I have a drinking problem.
Not that kind, though it's no secret I do enjoy a cocktail or nice glass of wine.
It goes beyond the actual beverage. Perhaps we should call it a glass fetish—or obession. I don't know if one is really better than the other.
I'm a stickler for stemware, and have certain preferences for pretty much everything I drink. I hate mammoth martini glasses. Six ounces is way too much for a cocktail. A perfectly balanced blend of spirits is more suited to an old-fashioned three ounce cocktail glass.
Quality over quantity.
The same goes for non-alcoholic beverages. I love juice glasses! Yes, I used an exclamation point for juice glasses. Before you think me crazy, try it sometime. You'll see what I mean.
Beverages stay cold, just long enough for you to finish them. And they're darn cute, I tell you.
In fact, I find them irresistible.
But wait, I know what you're thinking. Get to the coffee already, lady.
Well, my glass issues also extend to coffee and tea. They also apply to the time of day they're served.
My morning coffee or tea must be served in this mug. No other will do.
I prefer my evening tea in this mug—yes, it's really a White Castle cup! I see the irony in this. The girl who spends $8 a pound on grass-fed, local beef, drinking out a "buy 'em by the sack" mug. I've never even tasted a White Castle burger, but do have memories of their french fries and onion rings as a kid.
Now, this leads to my afternoon tea or coffee. All bets are off, and the host mug is usually a rotating cast of characters. Lately, I've fallen in love with big, bulbous mugs, gripped by a handle wide enough to snugly fit three fingers—my pointer, middle and ring finger, the thumb resting comfortably on top and pinky resting under the handle.
I warned you I had an obsession, and if you're still tuned in, then you probably deserve an award (or are contemplating an intervention).
Sooo, this leads me to a new acquisition. This pretty little mug you see above from Anthropologie. I bought juice glasses too.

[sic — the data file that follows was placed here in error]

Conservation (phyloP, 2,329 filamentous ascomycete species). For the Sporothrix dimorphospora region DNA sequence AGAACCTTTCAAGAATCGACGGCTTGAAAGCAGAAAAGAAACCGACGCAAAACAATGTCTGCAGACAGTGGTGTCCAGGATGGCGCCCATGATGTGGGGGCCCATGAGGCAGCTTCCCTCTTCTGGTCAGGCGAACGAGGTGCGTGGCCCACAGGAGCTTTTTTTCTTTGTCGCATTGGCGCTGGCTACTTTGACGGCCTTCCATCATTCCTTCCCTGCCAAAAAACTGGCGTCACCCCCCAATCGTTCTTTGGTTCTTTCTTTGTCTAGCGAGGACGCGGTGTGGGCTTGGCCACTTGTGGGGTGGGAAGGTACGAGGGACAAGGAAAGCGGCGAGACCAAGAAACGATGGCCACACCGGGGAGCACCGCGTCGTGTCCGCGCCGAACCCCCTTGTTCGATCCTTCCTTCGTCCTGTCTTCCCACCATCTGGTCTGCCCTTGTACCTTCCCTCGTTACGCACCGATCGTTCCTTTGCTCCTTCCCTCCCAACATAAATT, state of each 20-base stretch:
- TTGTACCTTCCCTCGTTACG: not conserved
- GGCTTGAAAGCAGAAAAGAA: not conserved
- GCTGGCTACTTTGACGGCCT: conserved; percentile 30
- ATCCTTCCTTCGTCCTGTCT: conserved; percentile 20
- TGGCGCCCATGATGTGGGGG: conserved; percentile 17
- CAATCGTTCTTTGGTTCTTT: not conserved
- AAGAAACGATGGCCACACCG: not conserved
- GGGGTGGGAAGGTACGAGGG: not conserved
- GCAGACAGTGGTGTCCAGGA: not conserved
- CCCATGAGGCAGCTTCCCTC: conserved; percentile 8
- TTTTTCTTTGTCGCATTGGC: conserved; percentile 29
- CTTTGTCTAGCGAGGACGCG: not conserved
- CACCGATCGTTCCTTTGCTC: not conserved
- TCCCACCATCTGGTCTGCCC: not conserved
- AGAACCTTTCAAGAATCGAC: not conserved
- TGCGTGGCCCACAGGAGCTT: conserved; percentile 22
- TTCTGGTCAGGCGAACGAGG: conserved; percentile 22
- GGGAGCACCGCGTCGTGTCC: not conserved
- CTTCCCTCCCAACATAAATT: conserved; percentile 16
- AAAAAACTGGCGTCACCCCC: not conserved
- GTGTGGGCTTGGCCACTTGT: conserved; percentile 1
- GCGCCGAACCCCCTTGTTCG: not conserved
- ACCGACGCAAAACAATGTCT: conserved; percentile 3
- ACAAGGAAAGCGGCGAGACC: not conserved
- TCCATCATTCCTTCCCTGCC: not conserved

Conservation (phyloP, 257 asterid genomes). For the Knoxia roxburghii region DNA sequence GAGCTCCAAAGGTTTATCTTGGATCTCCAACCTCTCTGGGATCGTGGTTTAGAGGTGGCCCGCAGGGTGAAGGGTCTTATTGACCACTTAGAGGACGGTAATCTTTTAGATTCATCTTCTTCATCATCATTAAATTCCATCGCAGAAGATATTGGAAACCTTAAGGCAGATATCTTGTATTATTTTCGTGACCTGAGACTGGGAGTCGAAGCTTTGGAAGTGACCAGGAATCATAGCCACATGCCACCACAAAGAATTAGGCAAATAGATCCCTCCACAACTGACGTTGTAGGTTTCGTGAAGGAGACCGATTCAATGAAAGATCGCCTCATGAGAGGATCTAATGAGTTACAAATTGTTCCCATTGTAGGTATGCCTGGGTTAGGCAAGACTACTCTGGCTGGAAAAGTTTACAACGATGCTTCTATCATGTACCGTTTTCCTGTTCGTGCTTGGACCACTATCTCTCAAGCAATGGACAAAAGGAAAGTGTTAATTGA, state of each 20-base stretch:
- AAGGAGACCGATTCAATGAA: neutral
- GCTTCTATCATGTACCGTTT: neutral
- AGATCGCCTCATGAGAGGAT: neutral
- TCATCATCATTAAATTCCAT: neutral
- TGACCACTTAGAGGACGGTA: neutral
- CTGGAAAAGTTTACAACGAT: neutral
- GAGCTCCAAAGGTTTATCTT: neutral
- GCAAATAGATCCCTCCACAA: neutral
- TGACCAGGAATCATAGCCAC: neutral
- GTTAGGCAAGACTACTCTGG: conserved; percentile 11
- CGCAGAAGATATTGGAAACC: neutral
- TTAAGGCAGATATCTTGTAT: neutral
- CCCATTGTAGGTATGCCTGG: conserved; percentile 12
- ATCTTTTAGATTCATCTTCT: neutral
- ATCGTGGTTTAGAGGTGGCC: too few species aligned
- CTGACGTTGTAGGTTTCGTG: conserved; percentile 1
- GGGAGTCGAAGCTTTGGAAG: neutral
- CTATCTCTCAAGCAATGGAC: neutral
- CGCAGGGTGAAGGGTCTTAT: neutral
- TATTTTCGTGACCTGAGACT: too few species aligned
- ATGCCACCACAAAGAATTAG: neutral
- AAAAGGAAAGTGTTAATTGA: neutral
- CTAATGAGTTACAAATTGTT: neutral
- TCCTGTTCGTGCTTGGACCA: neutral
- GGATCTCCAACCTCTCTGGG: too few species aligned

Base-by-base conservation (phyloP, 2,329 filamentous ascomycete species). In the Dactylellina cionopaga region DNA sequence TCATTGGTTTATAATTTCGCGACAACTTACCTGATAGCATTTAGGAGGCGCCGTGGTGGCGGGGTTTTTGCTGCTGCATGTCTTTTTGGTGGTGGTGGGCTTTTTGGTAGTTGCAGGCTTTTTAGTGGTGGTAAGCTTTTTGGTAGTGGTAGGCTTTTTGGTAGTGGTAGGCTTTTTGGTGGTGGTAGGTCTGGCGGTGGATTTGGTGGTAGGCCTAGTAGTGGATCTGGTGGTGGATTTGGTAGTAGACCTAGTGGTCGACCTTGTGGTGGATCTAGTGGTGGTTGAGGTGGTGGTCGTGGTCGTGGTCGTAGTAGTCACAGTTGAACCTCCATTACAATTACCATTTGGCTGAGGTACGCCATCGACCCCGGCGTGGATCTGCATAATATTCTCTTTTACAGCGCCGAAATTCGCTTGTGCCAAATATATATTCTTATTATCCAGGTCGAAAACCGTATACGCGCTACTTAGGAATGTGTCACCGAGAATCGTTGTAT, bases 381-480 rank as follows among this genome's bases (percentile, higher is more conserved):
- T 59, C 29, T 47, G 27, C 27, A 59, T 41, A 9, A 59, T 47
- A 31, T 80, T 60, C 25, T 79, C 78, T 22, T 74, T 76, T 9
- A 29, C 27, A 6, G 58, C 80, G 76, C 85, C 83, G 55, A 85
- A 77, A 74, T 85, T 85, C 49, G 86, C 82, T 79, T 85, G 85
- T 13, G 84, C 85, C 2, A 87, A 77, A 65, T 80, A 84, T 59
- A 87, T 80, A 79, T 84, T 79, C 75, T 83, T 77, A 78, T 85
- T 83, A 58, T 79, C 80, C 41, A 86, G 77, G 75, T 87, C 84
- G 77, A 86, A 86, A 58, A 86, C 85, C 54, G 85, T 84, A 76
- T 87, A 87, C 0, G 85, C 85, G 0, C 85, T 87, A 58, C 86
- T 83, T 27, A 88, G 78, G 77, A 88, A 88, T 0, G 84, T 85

Overcome with a coffee urge after talking at length about it with Sean over lunch, I came home like an excited child, eager to give my new mug a test drive. My intention was to disguise it as a selfless act and lesson on how to brew a perfect pot of French press coffee. I failed miserably, as evidenced in the inner thoughts of my neurosis spilled across the screen. If anyone knows of a support group, I'm all ears.
But first, I need to go wash my other new mug.
French Press Coffee
makes 10 ounces of medium-strong brewed coffee
Like coffee mugs, I have mutliple ways for making java—a coffee maker, two stovetop pots, two demitasse pots, one chemex and two French presses. My obsessions obviously extended beyond ceramics and glassware. This formula is based on my smaller press. Regardless of the size of your pot, the ratio is basically 1 tablespoon (6 grams) of medium-ground coffee (see slide show below) per 3 1/2 ounces (49 ml) of boiling water.
3 tablespoons (18 grams) medium-coarse ground coffee
10 ounces boiling water
Add ground coffee to a French press pot. Pour boiling water over coffee, cover with the plunger but do not press down. Let grinds brew for 5 to 7 minutes, depending on how strong you like it. Press plunger down and serve immediately. Steamed milk and sugar are optional.